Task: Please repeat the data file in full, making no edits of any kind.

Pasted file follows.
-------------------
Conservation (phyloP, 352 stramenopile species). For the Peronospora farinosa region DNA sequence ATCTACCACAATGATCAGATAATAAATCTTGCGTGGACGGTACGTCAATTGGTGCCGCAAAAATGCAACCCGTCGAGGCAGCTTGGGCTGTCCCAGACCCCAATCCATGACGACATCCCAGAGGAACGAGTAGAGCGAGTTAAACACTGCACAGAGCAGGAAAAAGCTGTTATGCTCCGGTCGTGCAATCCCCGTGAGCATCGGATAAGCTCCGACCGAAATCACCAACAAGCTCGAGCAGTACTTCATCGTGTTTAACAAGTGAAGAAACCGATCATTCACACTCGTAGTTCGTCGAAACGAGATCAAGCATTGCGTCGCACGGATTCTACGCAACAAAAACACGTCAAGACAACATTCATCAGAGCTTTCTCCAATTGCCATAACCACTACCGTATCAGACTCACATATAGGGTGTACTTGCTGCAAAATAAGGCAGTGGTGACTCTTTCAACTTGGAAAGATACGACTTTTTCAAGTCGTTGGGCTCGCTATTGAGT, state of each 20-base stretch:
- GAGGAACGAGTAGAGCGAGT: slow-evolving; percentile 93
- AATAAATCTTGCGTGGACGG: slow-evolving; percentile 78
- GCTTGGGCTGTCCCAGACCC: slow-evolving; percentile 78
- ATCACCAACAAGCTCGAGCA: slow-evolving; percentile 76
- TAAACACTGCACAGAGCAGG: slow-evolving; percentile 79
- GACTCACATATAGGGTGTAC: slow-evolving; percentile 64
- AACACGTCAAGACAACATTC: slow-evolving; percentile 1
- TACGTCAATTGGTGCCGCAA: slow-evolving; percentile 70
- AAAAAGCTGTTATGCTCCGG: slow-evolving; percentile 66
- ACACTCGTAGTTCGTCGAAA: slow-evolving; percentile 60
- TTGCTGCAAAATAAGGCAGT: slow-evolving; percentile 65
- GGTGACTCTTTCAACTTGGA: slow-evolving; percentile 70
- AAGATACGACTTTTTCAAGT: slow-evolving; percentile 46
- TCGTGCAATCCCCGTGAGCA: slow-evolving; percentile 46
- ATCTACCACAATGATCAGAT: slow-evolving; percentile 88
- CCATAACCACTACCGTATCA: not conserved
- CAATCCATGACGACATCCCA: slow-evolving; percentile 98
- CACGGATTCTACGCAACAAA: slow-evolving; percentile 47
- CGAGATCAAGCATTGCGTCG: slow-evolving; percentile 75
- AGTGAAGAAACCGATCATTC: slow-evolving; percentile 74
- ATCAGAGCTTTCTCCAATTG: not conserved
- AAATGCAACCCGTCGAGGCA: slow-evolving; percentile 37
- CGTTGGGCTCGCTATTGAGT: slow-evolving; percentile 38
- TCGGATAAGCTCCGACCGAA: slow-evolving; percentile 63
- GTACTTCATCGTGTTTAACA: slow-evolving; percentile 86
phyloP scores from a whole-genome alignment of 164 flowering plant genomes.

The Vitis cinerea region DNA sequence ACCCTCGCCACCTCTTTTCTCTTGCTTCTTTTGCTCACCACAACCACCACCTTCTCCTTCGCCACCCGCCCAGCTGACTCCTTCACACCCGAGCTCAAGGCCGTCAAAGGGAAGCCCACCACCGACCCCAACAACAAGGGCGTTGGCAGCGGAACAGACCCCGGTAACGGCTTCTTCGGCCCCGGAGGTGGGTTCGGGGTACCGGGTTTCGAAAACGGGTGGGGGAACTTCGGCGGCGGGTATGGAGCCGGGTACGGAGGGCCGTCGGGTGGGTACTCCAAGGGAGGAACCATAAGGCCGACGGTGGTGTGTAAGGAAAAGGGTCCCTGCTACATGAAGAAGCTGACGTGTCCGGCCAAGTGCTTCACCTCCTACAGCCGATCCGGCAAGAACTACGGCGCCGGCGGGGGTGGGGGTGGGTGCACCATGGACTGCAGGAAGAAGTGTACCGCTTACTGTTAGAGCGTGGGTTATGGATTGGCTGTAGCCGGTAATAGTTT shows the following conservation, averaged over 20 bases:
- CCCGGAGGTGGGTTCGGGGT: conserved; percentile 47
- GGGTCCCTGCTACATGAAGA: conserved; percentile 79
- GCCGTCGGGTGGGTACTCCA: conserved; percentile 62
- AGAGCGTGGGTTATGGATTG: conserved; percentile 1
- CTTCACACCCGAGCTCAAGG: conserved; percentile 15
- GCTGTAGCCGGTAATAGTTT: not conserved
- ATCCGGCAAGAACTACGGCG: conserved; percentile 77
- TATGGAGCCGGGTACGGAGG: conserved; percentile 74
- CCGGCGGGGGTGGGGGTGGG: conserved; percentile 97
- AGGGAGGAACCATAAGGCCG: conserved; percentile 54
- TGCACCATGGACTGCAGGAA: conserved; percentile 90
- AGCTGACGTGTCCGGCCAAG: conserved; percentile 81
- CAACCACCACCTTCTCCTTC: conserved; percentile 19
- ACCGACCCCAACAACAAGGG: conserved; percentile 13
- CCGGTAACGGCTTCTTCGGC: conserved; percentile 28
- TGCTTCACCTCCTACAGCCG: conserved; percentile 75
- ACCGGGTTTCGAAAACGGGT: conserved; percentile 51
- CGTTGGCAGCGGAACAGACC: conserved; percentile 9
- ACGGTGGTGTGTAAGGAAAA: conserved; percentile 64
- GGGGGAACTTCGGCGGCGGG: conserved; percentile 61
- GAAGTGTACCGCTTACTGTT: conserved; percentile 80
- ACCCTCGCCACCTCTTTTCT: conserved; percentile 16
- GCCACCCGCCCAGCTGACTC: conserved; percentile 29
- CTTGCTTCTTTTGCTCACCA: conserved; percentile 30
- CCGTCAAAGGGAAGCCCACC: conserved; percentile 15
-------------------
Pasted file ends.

Conservation (phyloP, 352 stramenopile species). For the Peronospora farinosa region DNA sequence ATCTACCACAATGATCAGATAATAAATCTTGCGTGGACGGTACGTCAATTGGTGCCGCAAAAATGCAACCCGTCGAGGCAGCTTGGGCTGTCCCAGACCCCAATCCATGACGACATCCCAGAGGAACGAGTAGAGCGAGTTAAACACTGCACAGAGCAGGAAAAAGCTGTTATGCTCCGGTCGTGCAATCCCCGTGAGCATCGGATAAGCTCCGACCGAAATCACCAACAAGCTCGAGCAGTACTTCATCGTGTTTAACAAGTGAAGAAACCGATCATTCACACTCGTAGTTCGTCGAAACGAGATCAAGCATTGCGTCGCACGGATTCTACGCAACAAAAACACGTCAAGACAACATTCATCAGAGCTTTCTCCAATTGCCATAACCACTACCGTATCAGACTCACATATAGGGTGTACTTGCTGCAAAATAAGGCAGTGGTGACTCTTTCAACTTGGAAAGATACGACTTTTTCAAGTCGTTGGGCTCGCTATTGAGT, state of each 20-base stretch:
- GAGGAACGAGTAGAGCGAGT: slow-evolving; percentile 93
- AATAAATCTTGCGTGGACGG: slow-evolving; percentile 78
- GCTTGGGCTGTCCCAGACCC: slow-evolving; percentile 78
- ATCACCAACAAGCTCGAGCA: slow-evolving; percentile 76
- TAAACACTGCACAGAGCAGG: slow-evolving; percentile 79
- GACTCACATATAGGGTGTAC: slow-evolving; percentile 64
- AACACGTCAAGACAACATTC: slow-evolving; percentile 1
- TACGTCAATTGGTGCCGCAA: slow-evolving; percentile 70
- AAAAAGCTGTTATGCTCCGG: slow-evolving; percentile 66
- ACACTCGTAGTTCGTCGAAA: slow-evolving; percentile 60
- TTGCTGCAAAATAAGGCAGT: slow-evolving; percentile 65
- GGTGACTCTTTCAACTTGGA: slow-evolving; percentile 70
- AAGATACGACTTTTTCAAGT: slow-evolving; percentile 46
- TCGTGCAATCCCCGTGAGCA: slow-evolving; percentile 46
- ATCTACCACAATGATCAGAT: slow-evolving; percentile 88
- CCATAACCACTACCGTATCA: not conserved
- CAATCCATGACGACATCCCA: slow-evolving; percentile 98
- CACGGATTCTACGCAACAAA: slow-evolving; percentile 47
- CGAGATCAAGCATTGCGTCG: slow-evolving; percentile 75
- AGTGAAGAAACCGATCATTC: slow-evolving; percentile 74
- ATCAGAGCTTTCTCCAATTG: not conserved
- AAATGCAACCCGTCGAGGCA: slow-evolving; percentile 37
- CGTTGGGCTCGCTATTGAGT: slow-evolving; percentile 38
- TCGGATAAGCTCCGACCGAA: slow-evolving; percentile 63
- GTACTTCATCGTGTTTAACA: slow-evolving; percentile 86
phyloP scores from a whole-genome alignment of 164 flowering plant genomes.

The Vitis cinerea region DNA sequence ACCCTCGCCACCTCTTTTCTCTTGCTTCTTTTGCTCACCACAACCACCACCTTCTCCTTCGCCACCCGCCCAGCTGACTCCTTCACACCCGAGCTCAAGGCCGTCAAAGGGAAGCCCACCACCGACCCCAACAACAAGGGCGTTGGCAGCGGAACAGACCCCGGTAACGGCTTCTTCGGCCCCGGAGGTGGGTTCGGGGTACCGGGTTTCGAAAACGGGTGGGGGAACTTCGGCGGCGGGTATGGAGCCGGGTACGGAGGGCCGTCGGGTGGGTACTCCAAGGGAGGAACCATAAGGCCGACGGTGGTGTGTAAGGAAAAGGGTCCCTGCTACATGAAGAAGCTGACGTGTCCGGCCAAGTGCTTCACCTCCTACAGCCGATCCGGCAAGAACTACGGCGCCGGCGGGGGTGGGGGTGGGTGCACCATGGACTGCAGGAAGAAGTGTACCGCTTACTGTTAGAGCGTGGGTTATGGATTGGCTGTAGCCGGTAATAGTTT shows the following conservation, averaged over 20 bases:
- CCCGGAGGTGGGTTCGGGGT: conserved; percentile 47
- GGGTCCCTGCTACATGAAGA: conserved; percentile 79
- GCCGTCGGGTGGGTACTCCA: conserved; percentile 62
- AGAGCGTGGGTTATGGATTG: conserved; percentile 1
- CTTCACACCCGAGCTCAAGG: conserved; percentile 15
- GCTGTAGCCGGTAATAGTTT: not conserved
- ATCCGGCAAGAACTACGGCG: conserved; percentile 77
- TATGGAGCCGGGTACGGAGG: conserved; percentile 74
- CCGGCGGGGGTGGGGGTGGG: conserved; percentile 97
- AGGGAGGAACCATAAGGCCG: conserved; percentile 54
- TGCACCATGGACTGCAGGAA: conserved; percentile 90
- AGCTGACGTGTCCGGCCAAG: conserved; percentile 81
- CAACCACCACCTTCTCCTTC: conserved; percentile 19
- ACCGACCCCAACAACAAGGG: conserved; percentile 13
- CCGGTAACGGCTTCTTCGGC: conserved; percentile 28
- TGCTTCACCTCCTACAGCCG: conserved; percentile 75
- ACCGGGTTTCGAAAACGGGT: conserved; percentile 51
- CGTTGGCAGCGGAACAGACC: conserved; percentile 9
- ACGGTGGTGTGTAAGGAAAA: conserved; percentile 64
- GGGGGAACTTCGGCGGCGGG: conserved; percentile 61
- GAAGTGTACCGCTTACTGTT: conserved; percentile 80
- ACCCTCGCCACCTCTTTTCT: conserved; percentile 16
- GCCACCCGCCCAGCTGACTC: conserved; percentile 29
- CTTGCTTCTTTTGCTCACCA: conserved; percentile 30
- CCGTCAAAGGGAAGCCCACC: conserved; percentile 15